Yellowstone Wildlife Ecology Summer Research Program
Experience the power of conservation where it all began — in Yellowstone, the world’s first national park. On our Wildlife Ecology Program, you’ll walk among bison and elk; you’ll track Yellowstone wildlife, from grizzlies to pikas, across ancient volcanic plateaus. Here in the wild, howl at the moon and you may hear a wolf howl back. Our summer research programs for high school and college students engage you with meaningful science in a landscape so unique, it inspired the entire idea that places and animals deserve protection.
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Introducing our Yellowstone Winter Program
EPI will run our first full season of Winter courses in Yellowstone National Park in 2016. Space is very limited – visit the program page to learn more or sign up today.
Dates Available for Individual Students:
Not planning to travel with a school group? No problem! The dates below have been set aside for students like you hoping to join an existing course. Click the “enroll” button to start the registration process.
Dates Available for School Groups:
We know that school schedules vary from school to school and year to year. No problem! Our Yellowstone courses can run any time between June and August – just let us know what start date would work best for you and your group!
Yellowstone is among the few remaining intact islands of North American wilderness; conservation work helps keep it that way. This renowned destination is home to iconic American animals and landscapes — the bald eagle, American bison, grizzly bear, geysers and rocky mountain peaks. Through our Yellowstone Ecology Program, students from Montana, across the U.S., and abroad work with local institutions like The Nature Conservancy and the U.S. Fish & Wildlife Service to build on the longstanding tradition of wildlife conservation in this remarkable place.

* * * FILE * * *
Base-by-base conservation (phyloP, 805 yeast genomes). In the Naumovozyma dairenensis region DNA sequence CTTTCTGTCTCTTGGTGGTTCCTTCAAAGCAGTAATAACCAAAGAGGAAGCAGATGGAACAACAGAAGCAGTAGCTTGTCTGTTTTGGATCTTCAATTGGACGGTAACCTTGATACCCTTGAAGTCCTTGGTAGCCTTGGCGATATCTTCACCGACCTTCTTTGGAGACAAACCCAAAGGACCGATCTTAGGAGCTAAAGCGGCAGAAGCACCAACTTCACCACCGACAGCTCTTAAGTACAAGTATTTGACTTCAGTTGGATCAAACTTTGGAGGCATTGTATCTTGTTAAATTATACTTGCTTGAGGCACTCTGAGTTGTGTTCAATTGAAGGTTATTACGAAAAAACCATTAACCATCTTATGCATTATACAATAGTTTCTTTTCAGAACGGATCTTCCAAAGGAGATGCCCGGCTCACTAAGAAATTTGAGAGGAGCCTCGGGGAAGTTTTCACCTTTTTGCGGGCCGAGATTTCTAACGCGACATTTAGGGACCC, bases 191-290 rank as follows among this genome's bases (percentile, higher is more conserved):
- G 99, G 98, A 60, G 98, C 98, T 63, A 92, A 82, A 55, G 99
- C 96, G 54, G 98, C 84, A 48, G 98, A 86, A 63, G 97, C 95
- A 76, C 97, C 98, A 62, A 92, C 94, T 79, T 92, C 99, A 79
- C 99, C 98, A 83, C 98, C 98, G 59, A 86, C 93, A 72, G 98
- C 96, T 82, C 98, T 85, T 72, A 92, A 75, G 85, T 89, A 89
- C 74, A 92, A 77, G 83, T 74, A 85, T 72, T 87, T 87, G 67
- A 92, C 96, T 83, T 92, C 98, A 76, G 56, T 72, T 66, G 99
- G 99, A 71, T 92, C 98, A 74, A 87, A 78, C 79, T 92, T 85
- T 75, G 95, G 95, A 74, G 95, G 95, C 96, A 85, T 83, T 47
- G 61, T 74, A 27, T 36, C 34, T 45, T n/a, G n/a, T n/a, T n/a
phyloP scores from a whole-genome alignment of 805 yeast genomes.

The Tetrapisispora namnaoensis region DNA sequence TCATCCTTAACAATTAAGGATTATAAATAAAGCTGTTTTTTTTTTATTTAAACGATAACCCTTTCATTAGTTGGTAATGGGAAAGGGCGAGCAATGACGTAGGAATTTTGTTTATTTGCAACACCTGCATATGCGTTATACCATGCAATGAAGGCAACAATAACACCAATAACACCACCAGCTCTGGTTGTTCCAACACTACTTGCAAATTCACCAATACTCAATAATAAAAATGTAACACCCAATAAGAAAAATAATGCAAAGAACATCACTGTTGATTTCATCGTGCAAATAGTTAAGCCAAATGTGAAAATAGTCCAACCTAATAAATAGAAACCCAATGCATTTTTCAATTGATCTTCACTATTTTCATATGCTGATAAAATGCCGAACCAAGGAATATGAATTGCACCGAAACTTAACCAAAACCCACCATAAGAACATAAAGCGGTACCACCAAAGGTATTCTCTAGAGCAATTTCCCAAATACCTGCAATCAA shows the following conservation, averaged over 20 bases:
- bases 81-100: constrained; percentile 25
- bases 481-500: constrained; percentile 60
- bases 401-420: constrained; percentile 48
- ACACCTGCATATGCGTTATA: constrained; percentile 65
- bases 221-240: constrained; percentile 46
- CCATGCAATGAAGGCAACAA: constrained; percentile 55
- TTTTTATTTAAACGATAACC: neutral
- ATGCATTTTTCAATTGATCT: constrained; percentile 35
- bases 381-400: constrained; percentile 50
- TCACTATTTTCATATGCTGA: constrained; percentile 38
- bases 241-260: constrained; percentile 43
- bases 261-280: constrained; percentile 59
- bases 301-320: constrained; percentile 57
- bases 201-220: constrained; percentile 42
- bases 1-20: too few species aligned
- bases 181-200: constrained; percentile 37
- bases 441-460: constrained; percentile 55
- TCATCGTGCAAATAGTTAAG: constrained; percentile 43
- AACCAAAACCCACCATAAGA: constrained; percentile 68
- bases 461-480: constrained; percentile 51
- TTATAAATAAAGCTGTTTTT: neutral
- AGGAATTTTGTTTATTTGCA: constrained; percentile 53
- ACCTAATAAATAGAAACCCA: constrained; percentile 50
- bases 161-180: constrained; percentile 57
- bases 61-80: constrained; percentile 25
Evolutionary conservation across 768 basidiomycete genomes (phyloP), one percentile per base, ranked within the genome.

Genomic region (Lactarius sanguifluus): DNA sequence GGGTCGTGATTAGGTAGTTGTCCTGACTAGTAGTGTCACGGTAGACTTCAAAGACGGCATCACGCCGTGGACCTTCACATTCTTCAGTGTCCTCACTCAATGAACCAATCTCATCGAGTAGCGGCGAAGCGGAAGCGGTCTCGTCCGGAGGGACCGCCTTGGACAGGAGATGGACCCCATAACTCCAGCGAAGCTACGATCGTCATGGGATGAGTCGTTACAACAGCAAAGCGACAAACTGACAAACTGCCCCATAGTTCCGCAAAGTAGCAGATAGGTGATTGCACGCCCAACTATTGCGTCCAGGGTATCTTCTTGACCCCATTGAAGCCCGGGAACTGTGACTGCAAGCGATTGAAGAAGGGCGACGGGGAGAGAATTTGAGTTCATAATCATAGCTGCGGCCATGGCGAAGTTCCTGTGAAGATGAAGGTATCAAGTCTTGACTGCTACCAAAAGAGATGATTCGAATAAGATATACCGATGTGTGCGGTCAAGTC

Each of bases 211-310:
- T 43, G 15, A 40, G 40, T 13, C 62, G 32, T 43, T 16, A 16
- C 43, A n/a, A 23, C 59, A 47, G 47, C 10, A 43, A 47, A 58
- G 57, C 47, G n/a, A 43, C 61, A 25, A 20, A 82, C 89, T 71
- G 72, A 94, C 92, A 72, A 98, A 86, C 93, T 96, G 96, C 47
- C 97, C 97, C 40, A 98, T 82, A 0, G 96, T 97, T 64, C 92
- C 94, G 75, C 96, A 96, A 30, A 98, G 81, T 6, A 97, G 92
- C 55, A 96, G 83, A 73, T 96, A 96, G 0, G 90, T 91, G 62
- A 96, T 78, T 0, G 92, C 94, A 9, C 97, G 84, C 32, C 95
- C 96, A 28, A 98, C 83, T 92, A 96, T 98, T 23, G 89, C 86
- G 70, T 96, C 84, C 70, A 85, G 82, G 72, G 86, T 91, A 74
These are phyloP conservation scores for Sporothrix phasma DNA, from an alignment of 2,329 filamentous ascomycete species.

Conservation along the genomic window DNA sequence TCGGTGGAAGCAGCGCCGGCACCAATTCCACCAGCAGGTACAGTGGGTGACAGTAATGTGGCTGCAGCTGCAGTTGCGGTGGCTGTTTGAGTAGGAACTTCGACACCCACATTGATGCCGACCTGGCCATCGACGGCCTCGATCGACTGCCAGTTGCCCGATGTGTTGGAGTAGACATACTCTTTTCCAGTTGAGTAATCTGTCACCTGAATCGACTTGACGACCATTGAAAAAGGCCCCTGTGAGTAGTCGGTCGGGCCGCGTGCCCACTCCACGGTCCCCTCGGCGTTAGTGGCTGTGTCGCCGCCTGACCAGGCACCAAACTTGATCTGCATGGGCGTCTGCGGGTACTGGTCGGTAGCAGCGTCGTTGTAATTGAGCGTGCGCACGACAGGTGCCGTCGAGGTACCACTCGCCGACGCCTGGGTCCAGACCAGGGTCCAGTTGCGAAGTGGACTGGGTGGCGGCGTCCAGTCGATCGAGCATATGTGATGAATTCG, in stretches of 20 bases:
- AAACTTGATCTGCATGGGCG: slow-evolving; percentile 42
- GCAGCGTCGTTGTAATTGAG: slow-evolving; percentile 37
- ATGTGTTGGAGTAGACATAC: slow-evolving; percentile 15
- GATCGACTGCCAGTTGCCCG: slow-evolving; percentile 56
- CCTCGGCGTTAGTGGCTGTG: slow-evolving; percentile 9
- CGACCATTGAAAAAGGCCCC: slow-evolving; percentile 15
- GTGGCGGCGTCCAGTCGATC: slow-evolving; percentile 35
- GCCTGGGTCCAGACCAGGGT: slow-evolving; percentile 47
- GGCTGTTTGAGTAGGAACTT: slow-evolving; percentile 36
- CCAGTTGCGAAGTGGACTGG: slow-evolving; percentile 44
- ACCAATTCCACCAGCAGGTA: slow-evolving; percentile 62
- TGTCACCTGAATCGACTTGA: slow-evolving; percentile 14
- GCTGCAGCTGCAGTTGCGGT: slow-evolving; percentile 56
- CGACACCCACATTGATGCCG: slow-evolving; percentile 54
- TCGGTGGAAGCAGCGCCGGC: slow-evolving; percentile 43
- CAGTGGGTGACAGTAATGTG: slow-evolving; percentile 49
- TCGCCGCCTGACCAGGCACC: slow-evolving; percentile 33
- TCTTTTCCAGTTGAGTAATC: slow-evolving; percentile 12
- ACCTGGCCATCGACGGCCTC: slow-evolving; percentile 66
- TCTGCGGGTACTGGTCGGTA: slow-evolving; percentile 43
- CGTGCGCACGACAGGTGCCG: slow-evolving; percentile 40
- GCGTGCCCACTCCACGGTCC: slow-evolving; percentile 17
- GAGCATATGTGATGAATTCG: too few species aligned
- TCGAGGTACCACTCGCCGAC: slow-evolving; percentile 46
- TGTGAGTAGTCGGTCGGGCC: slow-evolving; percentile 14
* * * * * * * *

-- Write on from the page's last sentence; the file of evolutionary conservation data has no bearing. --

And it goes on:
Academics and Education
During your time in the field, you’ll work with regional conservation institutions conducting a wide variety of studies and projects. Under the leadership of our outstanding instructors, you’ll conceive, develop, analyze and present a field-based Yellowstone wildlife ecology research project and study wildlife and terrestrial ecology, biogeography, art and field journaling. You’ll discuss the conflicts caused by bison, grizzlies and wolves leaving the park and talk about solutions. We’ll help you make on-the-ground differences through habitat restoration projects, such as pulling fence to open up migratory corridors for Yellowstone wildlife.
A visit to Yellowstone is an opportunity to experience the history of two great movements — the opening up of the west and the subsequent tourist economy. You’ll come to understand how the migration west in the late 1800s nearly destroyed America’s wildest places, and how tourism to parks like Yellowstone protected those places and led to the reintroduction of Yellowstone wildlife like bison and wolves. You’ll also learn about the dynamics between park managers and the ranchers and residents who also value this land.